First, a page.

The recently published research article “Xerostomia and Salivary Gland Hypofunction in Patients with Oral Lichen Planus Before and After Treatment with Topical Corticosteroids” by Hala Al-Janaby, et al.  was studied with great interest. The article concluded that treatment with topical corticosteroids in patients with oral lichen planus could result in improving the symptoms of xerostomia. The treatment, however, is not statistically associated with differences in stimulated and unstimulated salivary flow rate, unstimulated salivary pH or buffering capacity. Since the two conditions (xerostomia and salivary gland hypofunction: which these terms are not equal, Xerostomia: the subjective complaint of dry mouth. Salivary gland dysfunction: objective evidence of alterations (qualitative and/or quantitative) in saliva output. Dysfunction may include a decrease (hypofunction) or an increase (hyperfunction) of the saliva output (Mahvash Navazesh 2017) are commonly observed in patients with oral lichen planus , the results of the above study could significantly impact the management and treatment of those patients.With respect to the results presented in the article, the followings are of concern:
Most cases of OLP were diagnosed on clinical presentation alone (WHO clinical diagnostic criteria) with the remaining cases fulfilling both the WHO clinical and histopathologic criteria: According to recent studies [2, 3] one of the most common criteria used for the diagnosis of OLP is modified WHO which is based on clinical and histopathological criteria. If other clinical and histopathological criteria have been used for the diagnosis of OLP from other lichenoid lesions, it should be mentioned. This approach has not been adopted for most of the participants in the study. It should also be mentioned that some patients could develop symptoms of lichenoid reactions (LR) instead, and therefore, the results of the study could not be applicable to OLP, especially when considering the completely different etiopathogenesis of lichenoid reactions .
Out of 19 participants in this study who had OLP, 12 participants were taking medications that influence the salivary flow rate. Since the research objective was to study salivary flow rate and xerostomia, it is expected that all influencing factors were either taken out of the study or investigated separately in another group. If the reduced salivary flow rate and development of xerostomia are associated with the medications that participants were taking, which is very likely, the results of the study could not be directly associated with the treatment of OLP and its effects on the salivary flow rate and xerostomia. It is even possible that by excluding participants who had taken medications to reduce salivary flow rate, the flow rate after treatment with TC in OLP patients varies much, as the factor that causes mouth dryness was present before and after treatment .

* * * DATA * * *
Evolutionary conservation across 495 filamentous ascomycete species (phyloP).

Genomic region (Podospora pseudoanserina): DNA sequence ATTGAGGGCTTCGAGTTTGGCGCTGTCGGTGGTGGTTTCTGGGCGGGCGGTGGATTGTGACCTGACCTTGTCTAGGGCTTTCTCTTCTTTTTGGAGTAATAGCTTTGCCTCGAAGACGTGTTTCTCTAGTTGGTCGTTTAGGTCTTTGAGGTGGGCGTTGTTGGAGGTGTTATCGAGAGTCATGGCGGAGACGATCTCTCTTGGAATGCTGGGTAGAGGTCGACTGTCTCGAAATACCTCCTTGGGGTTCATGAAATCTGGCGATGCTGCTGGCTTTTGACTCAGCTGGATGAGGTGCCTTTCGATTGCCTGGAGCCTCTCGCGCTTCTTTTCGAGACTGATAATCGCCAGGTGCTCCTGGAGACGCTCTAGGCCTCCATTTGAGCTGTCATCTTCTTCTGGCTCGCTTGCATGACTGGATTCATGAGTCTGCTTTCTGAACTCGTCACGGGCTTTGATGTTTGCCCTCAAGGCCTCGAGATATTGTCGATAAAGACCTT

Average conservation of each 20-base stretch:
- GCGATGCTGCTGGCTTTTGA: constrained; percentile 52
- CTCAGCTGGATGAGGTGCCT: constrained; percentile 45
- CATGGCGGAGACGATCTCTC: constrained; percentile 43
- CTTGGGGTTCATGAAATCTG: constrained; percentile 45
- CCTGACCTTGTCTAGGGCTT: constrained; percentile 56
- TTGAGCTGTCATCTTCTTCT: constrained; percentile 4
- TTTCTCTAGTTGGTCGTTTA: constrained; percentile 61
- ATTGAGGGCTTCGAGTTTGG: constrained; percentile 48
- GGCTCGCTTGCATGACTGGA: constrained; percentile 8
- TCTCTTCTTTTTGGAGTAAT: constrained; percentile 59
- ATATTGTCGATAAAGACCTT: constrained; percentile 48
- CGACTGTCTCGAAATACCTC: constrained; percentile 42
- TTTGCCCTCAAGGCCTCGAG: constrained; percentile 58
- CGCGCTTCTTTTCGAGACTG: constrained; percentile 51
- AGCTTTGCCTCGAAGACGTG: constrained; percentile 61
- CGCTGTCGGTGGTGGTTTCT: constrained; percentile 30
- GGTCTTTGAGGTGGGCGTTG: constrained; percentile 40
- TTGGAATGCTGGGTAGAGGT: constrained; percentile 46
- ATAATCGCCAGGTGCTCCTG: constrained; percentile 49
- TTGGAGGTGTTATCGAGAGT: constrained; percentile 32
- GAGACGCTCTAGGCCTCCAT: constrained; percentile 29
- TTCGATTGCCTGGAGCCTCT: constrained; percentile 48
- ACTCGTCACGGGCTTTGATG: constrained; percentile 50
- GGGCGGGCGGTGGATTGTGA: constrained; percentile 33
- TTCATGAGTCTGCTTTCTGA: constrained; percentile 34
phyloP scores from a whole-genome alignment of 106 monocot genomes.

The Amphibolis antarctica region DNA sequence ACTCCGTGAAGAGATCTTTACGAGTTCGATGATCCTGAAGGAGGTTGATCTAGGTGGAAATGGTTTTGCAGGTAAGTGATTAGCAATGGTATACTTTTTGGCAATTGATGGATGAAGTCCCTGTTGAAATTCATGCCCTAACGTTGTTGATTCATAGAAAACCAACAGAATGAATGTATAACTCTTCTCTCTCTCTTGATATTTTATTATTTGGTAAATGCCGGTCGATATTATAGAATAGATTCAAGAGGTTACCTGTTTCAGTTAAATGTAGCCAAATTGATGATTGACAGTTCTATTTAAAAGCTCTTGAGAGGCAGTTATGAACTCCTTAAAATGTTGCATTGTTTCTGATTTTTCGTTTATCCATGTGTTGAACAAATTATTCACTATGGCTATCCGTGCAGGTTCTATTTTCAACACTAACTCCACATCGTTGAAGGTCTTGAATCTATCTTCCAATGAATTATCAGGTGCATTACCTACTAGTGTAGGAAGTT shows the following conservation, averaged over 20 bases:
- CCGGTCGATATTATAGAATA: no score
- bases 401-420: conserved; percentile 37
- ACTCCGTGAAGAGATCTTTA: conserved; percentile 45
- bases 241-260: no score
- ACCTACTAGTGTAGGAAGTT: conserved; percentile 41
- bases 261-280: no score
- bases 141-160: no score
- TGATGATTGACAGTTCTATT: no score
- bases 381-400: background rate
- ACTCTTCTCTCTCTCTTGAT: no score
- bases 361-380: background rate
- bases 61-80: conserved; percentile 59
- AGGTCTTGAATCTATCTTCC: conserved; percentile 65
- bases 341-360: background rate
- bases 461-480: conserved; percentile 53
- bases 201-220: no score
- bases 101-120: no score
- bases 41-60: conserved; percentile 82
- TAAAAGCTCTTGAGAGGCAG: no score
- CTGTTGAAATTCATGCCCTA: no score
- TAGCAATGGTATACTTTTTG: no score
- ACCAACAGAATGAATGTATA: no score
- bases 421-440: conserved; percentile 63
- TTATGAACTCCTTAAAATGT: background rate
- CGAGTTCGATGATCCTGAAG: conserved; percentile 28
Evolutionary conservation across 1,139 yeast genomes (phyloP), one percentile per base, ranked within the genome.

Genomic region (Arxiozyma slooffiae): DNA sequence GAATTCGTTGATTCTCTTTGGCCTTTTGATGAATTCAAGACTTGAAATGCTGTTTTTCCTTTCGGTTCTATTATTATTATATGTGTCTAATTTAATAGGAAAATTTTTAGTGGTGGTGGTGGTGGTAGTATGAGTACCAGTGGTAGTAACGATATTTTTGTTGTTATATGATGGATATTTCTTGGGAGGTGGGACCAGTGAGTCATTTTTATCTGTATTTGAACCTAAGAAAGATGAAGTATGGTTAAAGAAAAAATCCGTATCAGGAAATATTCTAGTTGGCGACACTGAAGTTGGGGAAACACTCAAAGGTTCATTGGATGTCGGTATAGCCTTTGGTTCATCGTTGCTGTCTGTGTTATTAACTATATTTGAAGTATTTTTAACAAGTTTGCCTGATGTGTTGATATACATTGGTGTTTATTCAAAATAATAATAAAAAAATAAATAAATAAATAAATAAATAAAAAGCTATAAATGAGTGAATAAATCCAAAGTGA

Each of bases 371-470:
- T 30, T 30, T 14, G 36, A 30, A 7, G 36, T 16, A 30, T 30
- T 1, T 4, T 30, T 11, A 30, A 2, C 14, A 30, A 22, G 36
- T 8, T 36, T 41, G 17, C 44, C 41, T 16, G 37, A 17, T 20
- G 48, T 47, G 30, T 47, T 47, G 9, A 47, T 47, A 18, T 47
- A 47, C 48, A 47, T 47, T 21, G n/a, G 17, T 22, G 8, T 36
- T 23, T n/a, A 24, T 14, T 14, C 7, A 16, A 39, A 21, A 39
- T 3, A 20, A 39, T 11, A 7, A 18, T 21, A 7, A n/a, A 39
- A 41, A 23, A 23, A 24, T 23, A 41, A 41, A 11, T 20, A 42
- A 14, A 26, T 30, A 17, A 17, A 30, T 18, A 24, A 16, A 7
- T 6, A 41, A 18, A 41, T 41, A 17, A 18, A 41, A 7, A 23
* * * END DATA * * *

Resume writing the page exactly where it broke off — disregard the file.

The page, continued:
Samples of saliva were collected between 9:00 am to 12:00 pm or 1:00 am to 4:00 pm as described in Materials and Methods section of the article. Since circadian rhythm is completely dependent on the time when samples were collected and it also affects the salivary secretion , various salivary flow rates among samples is expected. The research does not take this into account.
There were 7 participants with reticular type and 12 participants with ulcerative/erosive pattern in the study. Now the question is whether the type of corticosteroid medication (short acting, intermediate acting, and long acting) and the amount and the number of times it was taken were the same? Because, it is obvious that the type of treatment directly affects the improvement in the patient conditions and the reduction of the symptoms of SFR and xerostomia [5, 6].
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The authors declare no conflict of interest, financial or otherwise.
Al-Janaby H, El-Sakka H, Masood M, et al. Xerostomia and salivary gland hypofunction in patients with oral lichen planus before and after treatment with topical corticosteroids. Open Dent J 2017; 11: 155-63.
van der Meij EH, van der Waal I. Lack of clinicopathologic correlation in the diagnosis of oral lichen planus based on the presently available diagnostic criteria and suggestions for modifications. J Oral Pathol Med 2003; 32(9): 507-12.
Siponen M, Huuskonen L, Kallio-Pulkkinen S, Nieminen P, Salo T. Topical tacrolimus, triamcinolone acetonide, and placebo in oral lichen planus: A pilot randomized controlled trial. Oral Dis 2017; 23(5): 660-8.
Villa A, Wolff A, Aframian D, et al. World Workshop on Oral Medicine VI: A systematic review of medication-induced salivary gland dysfunction: prevalence, diagnosis, and treatment. Clin Oral Investig 2015; 19(7): 1563-80.
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Open-Access License: This is an open access article distributed under the terms of the Creative Commons Attribution 4.0 International Public License (CC-BY 4.0), a copy of which is available at: https://creativecommons.org/licenses/by/4.0/legalcode. This license permits unrestricted use, distribution, and reproduction in any medium, provided the original author and source are credited.
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